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Fugitive Piazzas
Marisa González


Another interesting documentary to look out for is Ellas, Filipinas, produced by Marisa González.

In Hong Kong, 120,000 to 200,000 women from the Philippines work as domestic helpers.

They are women that have sacrificed their personal life to give their own family, their children, a better life and education. They do not have private life. They suffer racism, and in many cases exploitation.

In their only day off, Sundays, they invade the downtown financial and commercial district, where they transform and occupy the streets, bridges, parks, plazas, shopping centre, the main commercial street, and also the emblematic building of the HSBC Hong Kong Bank. These women change the meaning of the commercial public space, where they transport their habits and traditions through leisure, rest, religion and culture. The luxury downtown city on Sundays becomes a domestic space where they meet, rest, eat, dance, play cards and pray.

They impose different codes into the space, building a new and unique human cartography. Their location is precise, constant.


We haven't yet seen this 1-hour documentary, but we're sure it will profoundly resonate with us, as our own immediate and extended family history abounds with stories of displacements. Ours is a transnational family whirled about the world by the diasporic forces of globalization.

Here's the trailer:



This testimony given to the filmmaker by Cecilia, a nurse who has been working in Hong Kong for 10 years, is typical.

I left my home in the Philippines because I needed the money to maintain my family. Working as a domestic helper I could pay the medical studies of my daughter, the education of my five brothers and sisters and the medical assistance of the cardio problems of my father.

But it is difficult to explain the bitterness and the great sacrifices of our lives. We all feel very lonely. We live far away from our husbands, from our sons and from all our loving friends. We do not have our own family life nor a social or cultural environment. It is an immense sacrifice that we do not deserve, even if we are poor. We also suffer discrimination and abuse in our work during the long daily hours.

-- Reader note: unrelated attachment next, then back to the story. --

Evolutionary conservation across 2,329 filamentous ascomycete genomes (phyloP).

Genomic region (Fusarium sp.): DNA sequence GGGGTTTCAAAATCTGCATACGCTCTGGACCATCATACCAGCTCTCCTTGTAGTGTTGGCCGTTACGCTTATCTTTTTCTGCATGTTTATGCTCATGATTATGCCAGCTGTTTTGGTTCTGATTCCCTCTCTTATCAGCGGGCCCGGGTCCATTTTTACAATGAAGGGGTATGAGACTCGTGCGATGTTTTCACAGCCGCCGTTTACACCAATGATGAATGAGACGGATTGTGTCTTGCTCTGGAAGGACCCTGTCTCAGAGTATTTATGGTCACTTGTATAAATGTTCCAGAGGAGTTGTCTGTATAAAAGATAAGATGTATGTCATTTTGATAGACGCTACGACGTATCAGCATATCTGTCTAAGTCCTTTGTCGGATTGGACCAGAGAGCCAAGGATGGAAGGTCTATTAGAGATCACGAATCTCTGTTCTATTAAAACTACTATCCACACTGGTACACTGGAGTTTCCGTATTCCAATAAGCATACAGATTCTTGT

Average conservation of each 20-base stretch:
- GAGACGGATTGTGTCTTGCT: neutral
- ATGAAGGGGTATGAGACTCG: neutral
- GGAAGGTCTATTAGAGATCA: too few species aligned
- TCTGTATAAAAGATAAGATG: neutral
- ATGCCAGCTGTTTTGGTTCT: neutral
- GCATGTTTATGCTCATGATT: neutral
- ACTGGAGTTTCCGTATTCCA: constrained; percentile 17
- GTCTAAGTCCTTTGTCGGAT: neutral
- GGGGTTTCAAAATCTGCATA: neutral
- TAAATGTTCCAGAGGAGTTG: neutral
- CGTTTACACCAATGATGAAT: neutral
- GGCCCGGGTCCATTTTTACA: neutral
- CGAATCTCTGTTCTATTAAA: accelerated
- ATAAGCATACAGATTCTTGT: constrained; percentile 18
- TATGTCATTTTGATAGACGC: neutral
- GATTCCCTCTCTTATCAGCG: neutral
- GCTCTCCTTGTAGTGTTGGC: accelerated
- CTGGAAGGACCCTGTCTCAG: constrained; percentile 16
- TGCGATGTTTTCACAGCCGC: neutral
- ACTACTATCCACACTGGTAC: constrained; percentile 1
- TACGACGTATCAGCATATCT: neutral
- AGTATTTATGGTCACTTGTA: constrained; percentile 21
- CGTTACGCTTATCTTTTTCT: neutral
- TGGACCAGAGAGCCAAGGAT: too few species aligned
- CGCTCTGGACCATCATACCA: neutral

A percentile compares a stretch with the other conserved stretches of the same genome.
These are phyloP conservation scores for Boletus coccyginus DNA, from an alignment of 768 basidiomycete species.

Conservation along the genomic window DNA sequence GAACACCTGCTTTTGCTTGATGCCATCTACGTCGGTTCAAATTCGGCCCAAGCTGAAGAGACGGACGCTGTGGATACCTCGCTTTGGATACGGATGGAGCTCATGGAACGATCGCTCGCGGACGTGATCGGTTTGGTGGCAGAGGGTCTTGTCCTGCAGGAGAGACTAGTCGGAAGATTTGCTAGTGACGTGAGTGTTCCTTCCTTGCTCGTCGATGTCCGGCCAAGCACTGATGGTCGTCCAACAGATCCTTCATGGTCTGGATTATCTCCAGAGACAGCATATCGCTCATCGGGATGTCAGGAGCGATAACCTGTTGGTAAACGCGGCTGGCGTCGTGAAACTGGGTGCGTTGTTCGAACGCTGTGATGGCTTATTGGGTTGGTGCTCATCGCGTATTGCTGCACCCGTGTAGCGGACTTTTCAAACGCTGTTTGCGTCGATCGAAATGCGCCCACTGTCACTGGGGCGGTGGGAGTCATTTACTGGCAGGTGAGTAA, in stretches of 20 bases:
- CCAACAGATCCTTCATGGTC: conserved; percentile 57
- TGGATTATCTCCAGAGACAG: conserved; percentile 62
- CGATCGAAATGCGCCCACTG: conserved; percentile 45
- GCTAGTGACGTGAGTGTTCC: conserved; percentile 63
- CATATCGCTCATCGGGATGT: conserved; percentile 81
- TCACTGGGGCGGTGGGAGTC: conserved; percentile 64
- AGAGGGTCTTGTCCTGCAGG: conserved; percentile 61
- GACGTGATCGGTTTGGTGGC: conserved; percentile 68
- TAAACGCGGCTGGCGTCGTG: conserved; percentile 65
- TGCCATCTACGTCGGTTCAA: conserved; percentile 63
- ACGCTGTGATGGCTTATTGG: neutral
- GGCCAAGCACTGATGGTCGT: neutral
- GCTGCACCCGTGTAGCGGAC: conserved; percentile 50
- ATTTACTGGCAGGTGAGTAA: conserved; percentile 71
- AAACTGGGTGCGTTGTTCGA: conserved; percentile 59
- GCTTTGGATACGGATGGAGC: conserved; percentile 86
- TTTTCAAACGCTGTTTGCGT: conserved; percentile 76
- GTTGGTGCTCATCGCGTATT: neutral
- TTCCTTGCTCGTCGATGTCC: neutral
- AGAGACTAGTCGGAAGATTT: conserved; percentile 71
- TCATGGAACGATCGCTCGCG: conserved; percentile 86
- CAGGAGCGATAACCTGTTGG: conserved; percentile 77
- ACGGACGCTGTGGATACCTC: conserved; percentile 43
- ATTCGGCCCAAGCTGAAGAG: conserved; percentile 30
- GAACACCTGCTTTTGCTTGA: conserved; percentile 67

We must have high school or university studies but we are treated as servants. In most cases we are more qualified than our Chinese employers.

We have only two weeks of holidays every two years of work. Only every two years we can visit our sons, our family. On Sundays we are happy when we invade the open spaces of Hong Kong and meet together to remember our identity and our culture. It is the only day in the week that we can do our personal things like shopping, go to the bank to send our salary to our families, go to Church and send boxes back home full of clothing, shoes, books, toys. This is our only physical contact with them.

We can laugh, sing, dance, eat and share between women our happiness, friendship and the solidarity that we miss in our domestic work. On Sunday we feel happy in foreign land. The parks and streets of the financial district of Hong Kong become Filipino territory, like the plazas of our little towns. The HSBC Bank is our cathedral and the cardboard casitas are our home.

But we are homeless women. At 8 or 9 in the evening we have to return to our job. We cannot sleep at the houses of our employers.


It's interesting to point out the HSBC Bank that Cecilia refers to above. Designed by Norman Foster, its public space was created with a specific urbanist purpose, as as financial and commercial center of the city. An area that otherwise might be empty and abandoned on weekends is instead turned into a bustling small town, somewhat autonomous from the city and with its own parallel economy of exchange and transactions.

Marisa González


For related reading, check out Rhacel Salazar Parrenas' Servants of Globalization: Women, Migration, and Domestic Work, which briefly explores similar transient spaces by a similar immigrant community group, but in Rome and Los Angeles.

Particularly in Rome, they congregate at Santa Pudenziana, the national church of the Philippines; the parking lots of Mussolini's EUR; Metro stations; and crowded post-war tower block apartments on the periphery. In these pop-up piazzas temporarily dotting the eternal Papal and Fascist grid, Filipinos seek relief from feelings of exclusion both from their host country and distant families, find solidarity with their fellow countrymen, and commit acts of resistance through fugitive visibility.

1 COMMENT —
  • Mike E.
  • December 21, 2010 at 5:37:00 PM CST
  • I just got back from a trip to Hong Kong and saw the groups of Filipino women hanging out on their Sunday off, playing cards, napping, eating and relaxing. Seeing the thousands of women out in the public is very visual reminder of how power plays out in the global labor landscape. I'll have to check out this documentary. Thanks for the recommendation.


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